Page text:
Commonplace Book Entry 2: The Conversation

Bolded sentences = “I say”

“Legal scholars addressing constraints on behavior traditionally focus on regulation through law, which is often termed simply “regulation.” However, as Lawrence Lessing has asserted, tools besides law may constrain or regulate behavior, and those tools function as additional forms of regulation. These include norms, markets, and architecture. While many legal scholars have begun to consider both norms, and markets in their work, here I focus on the regulatory role of architecture. The built environment does not fit within the definition of “regulation” as legal scholars traditionally employ that term; it in not a rule promulgated by an administrative body after a notice-and-comment period. However, the built environment does serve to regulate human behavior and is an important form of extra-legal regulation” (Schindler 1943-1944). 

This is a paragraph from part 1 of Sarah Schindler’s article “Architectural Exclusion: Discrimination and Segregation through Physical Design of the Built Environment.” The “They say” in this introduction are the references to both legal scholars and Lawrence Lessing. Schindler references the opinions of legal scholars, and the research of Lawrence Lessing to strengthen her main point which is found in the last sentence. The “I say” in this introduction is the last sentence, where Schindler introduces her point. In the next paragraph she backs up her claim by referencing more sources.

“Most Americans’ image of public housing is of a large concentration of run-down high-rise building in a major city—crime-ridden and inhabited by the poorest of the poor. The principles of defensible space help to explain why crime rates in such projects are both so high and so hard to bring under control. There are, indeed, many such projects, but this single image of public housing is something of a media distortion. In 1989 one- and two- story structures accounted for almost one-third of the 1.4 million public housing units nationwide. Buildings with three to six stories accounted for almost another quarter. Defensible space techniques have had considerable success in several smaller scale developments, and they have made at least some dent in the crime problems of certain high-rise developments. I believe this approach can me highly cost effective and should be applied much more widely” (Cinsneros 19).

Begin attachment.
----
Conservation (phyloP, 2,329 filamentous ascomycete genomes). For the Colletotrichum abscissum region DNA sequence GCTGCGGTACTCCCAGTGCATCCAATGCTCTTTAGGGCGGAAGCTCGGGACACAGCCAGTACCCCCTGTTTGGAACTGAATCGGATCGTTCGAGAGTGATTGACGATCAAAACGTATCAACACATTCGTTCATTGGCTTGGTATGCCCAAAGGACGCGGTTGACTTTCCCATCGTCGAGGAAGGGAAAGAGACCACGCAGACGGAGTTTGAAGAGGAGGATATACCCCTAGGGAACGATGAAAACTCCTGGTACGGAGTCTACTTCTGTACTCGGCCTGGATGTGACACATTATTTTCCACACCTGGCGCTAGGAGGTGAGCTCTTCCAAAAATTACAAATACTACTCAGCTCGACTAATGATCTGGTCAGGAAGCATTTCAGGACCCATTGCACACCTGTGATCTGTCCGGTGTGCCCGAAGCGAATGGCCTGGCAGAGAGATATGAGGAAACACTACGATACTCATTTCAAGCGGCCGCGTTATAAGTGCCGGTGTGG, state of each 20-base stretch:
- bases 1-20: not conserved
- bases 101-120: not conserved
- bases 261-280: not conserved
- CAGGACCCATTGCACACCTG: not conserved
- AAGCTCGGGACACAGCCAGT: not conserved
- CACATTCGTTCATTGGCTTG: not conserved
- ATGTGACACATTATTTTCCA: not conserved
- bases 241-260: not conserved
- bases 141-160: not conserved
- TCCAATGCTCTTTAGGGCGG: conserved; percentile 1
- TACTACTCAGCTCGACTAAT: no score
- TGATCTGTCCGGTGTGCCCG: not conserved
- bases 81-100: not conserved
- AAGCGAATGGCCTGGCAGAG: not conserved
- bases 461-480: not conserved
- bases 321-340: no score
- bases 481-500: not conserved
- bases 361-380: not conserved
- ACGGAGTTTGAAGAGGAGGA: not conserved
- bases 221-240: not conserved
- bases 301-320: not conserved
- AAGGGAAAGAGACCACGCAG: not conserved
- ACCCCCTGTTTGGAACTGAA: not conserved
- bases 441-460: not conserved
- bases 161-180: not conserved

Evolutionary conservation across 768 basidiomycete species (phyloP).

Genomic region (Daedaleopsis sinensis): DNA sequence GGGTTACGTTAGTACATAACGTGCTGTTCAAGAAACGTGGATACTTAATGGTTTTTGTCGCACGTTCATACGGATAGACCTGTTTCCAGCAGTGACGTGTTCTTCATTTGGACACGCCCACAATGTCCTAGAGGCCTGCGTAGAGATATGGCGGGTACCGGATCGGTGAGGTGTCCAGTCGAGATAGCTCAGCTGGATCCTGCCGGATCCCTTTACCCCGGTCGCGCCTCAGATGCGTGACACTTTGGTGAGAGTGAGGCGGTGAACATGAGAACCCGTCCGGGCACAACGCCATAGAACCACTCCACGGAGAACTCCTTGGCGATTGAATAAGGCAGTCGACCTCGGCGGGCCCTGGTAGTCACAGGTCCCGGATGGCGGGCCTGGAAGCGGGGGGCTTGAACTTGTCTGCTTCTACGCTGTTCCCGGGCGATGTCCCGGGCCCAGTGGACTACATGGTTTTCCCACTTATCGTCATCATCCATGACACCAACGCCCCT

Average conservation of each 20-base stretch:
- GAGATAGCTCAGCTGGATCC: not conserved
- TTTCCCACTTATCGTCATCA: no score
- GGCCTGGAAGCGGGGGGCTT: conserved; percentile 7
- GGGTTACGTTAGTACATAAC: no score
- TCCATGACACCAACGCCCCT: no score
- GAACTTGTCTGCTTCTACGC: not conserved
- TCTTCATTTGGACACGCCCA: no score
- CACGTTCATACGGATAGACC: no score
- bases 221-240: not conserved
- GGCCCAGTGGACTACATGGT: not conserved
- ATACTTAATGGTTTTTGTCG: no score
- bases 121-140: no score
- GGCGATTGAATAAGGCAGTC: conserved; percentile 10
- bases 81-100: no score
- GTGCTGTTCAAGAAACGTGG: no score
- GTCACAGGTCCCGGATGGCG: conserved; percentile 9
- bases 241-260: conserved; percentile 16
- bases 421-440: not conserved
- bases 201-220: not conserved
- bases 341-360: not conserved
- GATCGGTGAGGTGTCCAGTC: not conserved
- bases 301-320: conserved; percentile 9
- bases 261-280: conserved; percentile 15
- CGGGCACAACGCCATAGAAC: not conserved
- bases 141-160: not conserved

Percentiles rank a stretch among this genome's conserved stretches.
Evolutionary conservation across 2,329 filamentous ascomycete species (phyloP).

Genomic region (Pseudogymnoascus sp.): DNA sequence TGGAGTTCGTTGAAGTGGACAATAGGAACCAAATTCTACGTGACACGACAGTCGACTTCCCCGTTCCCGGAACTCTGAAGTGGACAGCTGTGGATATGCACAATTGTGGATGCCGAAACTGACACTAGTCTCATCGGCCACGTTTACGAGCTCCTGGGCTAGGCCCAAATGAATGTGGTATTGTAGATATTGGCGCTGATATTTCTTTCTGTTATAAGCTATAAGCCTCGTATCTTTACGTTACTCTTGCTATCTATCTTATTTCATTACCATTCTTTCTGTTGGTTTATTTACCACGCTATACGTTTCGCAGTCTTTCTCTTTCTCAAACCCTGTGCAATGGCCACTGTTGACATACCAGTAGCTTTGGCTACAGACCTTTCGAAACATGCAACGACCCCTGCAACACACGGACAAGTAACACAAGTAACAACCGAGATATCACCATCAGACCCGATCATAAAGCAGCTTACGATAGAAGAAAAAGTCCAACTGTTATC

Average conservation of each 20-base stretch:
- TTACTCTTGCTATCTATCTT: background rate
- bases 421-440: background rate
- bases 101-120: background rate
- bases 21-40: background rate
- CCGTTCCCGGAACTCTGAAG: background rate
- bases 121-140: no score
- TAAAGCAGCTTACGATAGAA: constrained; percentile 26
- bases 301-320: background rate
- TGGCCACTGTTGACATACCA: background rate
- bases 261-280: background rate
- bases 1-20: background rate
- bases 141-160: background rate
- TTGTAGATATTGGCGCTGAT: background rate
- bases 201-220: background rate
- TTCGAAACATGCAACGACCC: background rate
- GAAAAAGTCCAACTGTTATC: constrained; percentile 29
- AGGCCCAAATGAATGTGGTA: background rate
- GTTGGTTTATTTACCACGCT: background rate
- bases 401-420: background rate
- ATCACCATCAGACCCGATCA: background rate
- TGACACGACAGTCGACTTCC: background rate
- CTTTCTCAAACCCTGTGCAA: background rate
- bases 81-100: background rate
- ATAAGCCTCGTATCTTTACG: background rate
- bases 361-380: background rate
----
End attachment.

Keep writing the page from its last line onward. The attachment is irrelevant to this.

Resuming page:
This paragraph is from Henry Cisneros’ article “Defensible Space: Deterring Crime and Building Community. I believe the “they say, I say” format is seen twice. Cisneros begins the introduction referencing the opinions of “most Americans” and then goes on to state one of his main points. Next, information about public housing in 1989 is provided. This information is cited from another source and therefore another “they say.” In the final sentences, Cisneros states his opinion, making the last sentences the “I say.”

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Grace Wilmeth

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